Sign In

Not registered yet?


Top 10 Vogue Photographers of the 20th Century

Vogue is rightly considered to be the leading fashion magazine in the world. The best photographers of the time have worked with this magazine since its foundation. Interestingly, they never got paid for their work. The magazine was able to pay only for the expenses incurred. Nevertheless, the photographers gladly agreed to work for Vogue, as they considered it the best platform to present their work. Vogue has made many photographers famous throughout its long history and collaborated with several already renowned and talented photographers.

Adolph de Meyer

Starting from the January 1914 issue, the leading photographer of Vogue was Meyer. At that time, he was very famous due to the staged photos of high-class beauties. Meyer’s photos were imitations of paintings; they were distinguished by a romantic and sentimental mood and an exceptional shine, which was obtained due to a unique lens. Meyer mainly liked to take pictures indoors, but in 1920, photos taken in the folds were published in the issue. Meyer worked with Vogue for about ten years. He is now known as the first fashion photographer.

Baron Adolph de Meyer.Ruth St Denis in Ourieda, a Romance of the Desert, 1914


Edward Steichen

Steichen was already a well-known photographer when in 1924, he came to Vogue. In those years, working for the fashion world was considered a betrayal of high art, but Steichen sincerely believed that commercial photography could be of artistic value. During his years at Vogue, he developed his style of studio photography. His photos lacked different objects, and the models stood out with their plasticity. Every woman who appeared in front of his camera looked like a professional model. His most famous work is with actress Gloria Swenson in 1924. Stein is also considered one of the founders of fashion photography.

Gloria Swanson by Edward Steichen, 1924

Cecil Beaton

Beaton started working with Vogue in the 1920s. Initially, the photographer created portraits on pure white background. Over time, his artistic language changed and became richer. Among the photographer’s favorite models were Marilyn Monroe and Audrey Hepburn.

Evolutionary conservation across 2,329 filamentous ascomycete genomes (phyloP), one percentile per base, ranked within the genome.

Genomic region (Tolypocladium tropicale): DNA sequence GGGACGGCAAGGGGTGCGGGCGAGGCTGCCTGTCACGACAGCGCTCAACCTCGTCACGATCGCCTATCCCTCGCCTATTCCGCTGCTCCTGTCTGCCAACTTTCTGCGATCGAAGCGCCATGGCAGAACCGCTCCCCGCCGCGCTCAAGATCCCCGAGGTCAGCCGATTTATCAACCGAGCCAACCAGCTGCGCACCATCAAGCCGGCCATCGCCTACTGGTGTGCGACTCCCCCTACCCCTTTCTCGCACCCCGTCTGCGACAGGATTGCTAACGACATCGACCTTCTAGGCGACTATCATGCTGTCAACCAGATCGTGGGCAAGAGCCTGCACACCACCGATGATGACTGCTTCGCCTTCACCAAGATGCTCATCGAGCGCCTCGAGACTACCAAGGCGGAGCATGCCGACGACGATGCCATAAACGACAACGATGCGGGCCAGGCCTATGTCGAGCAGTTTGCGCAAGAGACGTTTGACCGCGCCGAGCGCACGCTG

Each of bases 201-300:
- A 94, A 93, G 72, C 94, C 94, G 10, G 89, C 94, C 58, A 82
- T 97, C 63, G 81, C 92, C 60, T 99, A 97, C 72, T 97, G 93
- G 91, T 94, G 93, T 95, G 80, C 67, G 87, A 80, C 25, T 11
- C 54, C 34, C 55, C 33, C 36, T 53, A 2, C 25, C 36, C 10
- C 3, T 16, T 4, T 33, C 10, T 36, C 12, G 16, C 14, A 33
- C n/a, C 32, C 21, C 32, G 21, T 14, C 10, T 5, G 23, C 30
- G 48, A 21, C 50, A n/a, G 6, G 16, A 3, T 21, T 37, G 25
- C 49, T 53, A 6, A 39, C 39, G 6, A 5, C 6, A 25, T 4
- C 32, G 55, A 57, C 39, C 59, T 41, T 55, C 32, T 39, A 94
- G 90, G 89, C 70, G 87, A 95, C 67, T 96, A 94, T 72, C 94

Audrey Hepburn by Cecil Beaton, 1953

Toni Frissell

Frissell was Cecil Beaton’s assistant and enjoyed the patronage of Edward Stein. In 1931, she began her collaboration with Vogue. Frissell did not like studio photo sessions; she mainly photographed models outdoors. In the 1930s, Frissell took her first photographs of models in motion with their hair and dresses fluttering in the wind. These photos caused a real stir in fashion and photography because they were completely new.

Frida Kahlo by Toni Frissel, 1937

Erwin Blumenfeld

Blumenfeld has worked with French Vogue since 1937. His works were distinguished by a special attitude towards a woman’s body. For the photographer, this topic was a source of endless discoveries and aesthetics. His photos often featured sex and death, and the female body was a mysterious figure. In 1947, Blumenfeld created the cover of Vogue with a portrait of Carmen Dell’ Orefice, who is still the oldest model in Vogue.

Carmen Dell’Orefice by Erwin Blumenfeld, 1947

Irving Penn

Penn became a photographer in Vogue in 1943. Painter and art critic Penn began working for British Vogue as an assistant to art director Alexander Liberman. Young Penn imagined Vogue covers in a new way, but the photographers could not and did not want to realize his thoughts. So, Penn decided to make his own covers. His photos stood out with their clarity and beautifully expressed femininity. Penn completed his work at Vogue in 1952, but his photos continued to be published in magazines until he died in 2009.

Lisa Fonssagrives by Irving Penn, 1950

Norman Parkinson

Parkinson appeared in British Vogue during World War II, then began taking photos for American publishing. His photos stood out for their agility, lightness, humor, and deep romanticism. Parkinson loved to work in different parts of the world. In his photographs, the models could do nonsense, jump, and even run with ostriches. Libermann often said that no one could combine landscape and fashion, as Parkinson does.

Wenda and ostriches by Norman Parkinson, 1951


Guy Bourdin


Bourdin began working with Vogue in 1953. Very soon, the critics appreciated the uniqueness of the surrealist works of the new photographer. Bourdin’s handwriting was always recognizable, thanks to the screaming colors. The photographer often covered cruelty, violence, sex, and death. During Bourdin’s 30 years of work, his photos have been the subject of heated discussions more than once.

Guy Bourdin for French Vogue, 1955

Richard Avedon

Avedon began working with Vogue in 1966. His handwriting is very recognizable․ Monochrome photos with a monochromatic background, which in no way distracts from the model’s bright image. Avedon is always able to make the models feel free during the shooting to reveal their full potential. That is why his photos are still very expressive, very natural. In 1967, Avedon discovered the world-famous Model of the future Twiggy.

Twiggy by Richard Avedon, 1968

Peter Lindbergh

The first photo session for Vogue done by Lindbergh was in 1978. Later he started working with British, German, and American Vogue at the same time. Lindbergh did not like the models that had already become famous; he considered them very uninteresting. This is how he chose models like Linda Evangelista, Naomi Campbell, Cindy Crawford, Christy Turlington, Tatjana Patitz, and others. His works stand out with their elegance, sincerity, and emotionality.

Linda Evangelista by Peter Lindbergh, 1988










read all articles